This week on The Costa Report, former Senator from Arkansas, Mark Pryor, compared the standoff between the Congress and Executive Branch today with similar conditions eleven years ago.  As Bush was preparing to submit his court nominees, the Democratic leadership announced they would filibuster all of the President’s nominees.  To which the Republican establishment fired back threatening to change the filibuster rules to stop the Democrats.  And for a while we faced an irresolvable stalemate – with neither side willing to back down.

Recognizing that holding up confirmations for partisan reasons was not good for the American judicial system, seven Democrats and seven Republicans – later known as the Gang of 14 – bypassed powerful party leaders in order to broker compromise. According to Pryor,  seven Democrats agreed to keep the party from filibustering so long as the seven Republicans promised not to change the rules.

So is a similar compromise possible today?

Pryor says it’s unlikely.  When asked if there are seven Democrats and Republicans who could come together Pryor said, “I was counting the other day… and there probably would be 14 that could come together today, but let me tell you, it was hard… the Republicans lost elections over that… because they were accused of working with Democrats.” In an interview with the Associated Press, Pryor expressed even more skepticism, “We thought it was a fairly toxic political climate then, but it’s worse today. There aren’t as many moderates.”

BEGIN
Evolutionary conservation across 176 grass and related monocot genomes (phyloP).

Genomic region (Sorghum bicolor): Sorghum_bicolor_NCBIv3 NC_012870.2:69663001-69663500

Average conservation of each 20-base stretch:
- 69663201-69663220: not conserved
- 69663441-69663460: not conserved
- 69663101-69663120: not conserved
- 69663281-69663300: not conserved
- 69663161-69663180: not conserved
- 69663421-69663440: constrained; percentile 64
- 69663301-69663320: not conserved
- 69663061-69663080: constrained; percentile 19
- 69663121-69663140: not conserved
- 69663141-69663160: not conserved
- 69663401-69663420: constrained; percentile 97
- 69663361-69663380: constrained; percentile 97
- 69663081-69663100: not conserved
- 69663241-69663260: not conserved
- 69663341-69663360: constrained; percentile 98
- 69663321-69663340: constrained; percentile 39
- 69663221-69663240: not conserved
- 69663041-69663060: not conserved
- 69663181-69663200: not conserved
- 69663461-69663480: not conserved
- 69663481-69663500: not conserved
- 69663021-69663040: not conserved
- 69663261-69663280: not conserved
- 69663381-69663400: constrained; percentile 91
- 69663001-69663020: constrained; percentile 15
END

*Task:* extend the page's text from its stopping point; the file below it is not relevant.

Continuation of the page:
So, it turns out, number one for the next President isn’t building a wall or fixing the economy.  It’s not terrorism or creating jobs or getting rid of the IRS.  Every one of these issues is a nonstarter if the next President has a greater polarizing effect than Obama. This year, voters would do well to take a look at the field of candidates in this light: which candidate will make the current impasse worse?  Who is going to be able to work with the Senate and House?   Who can get something done?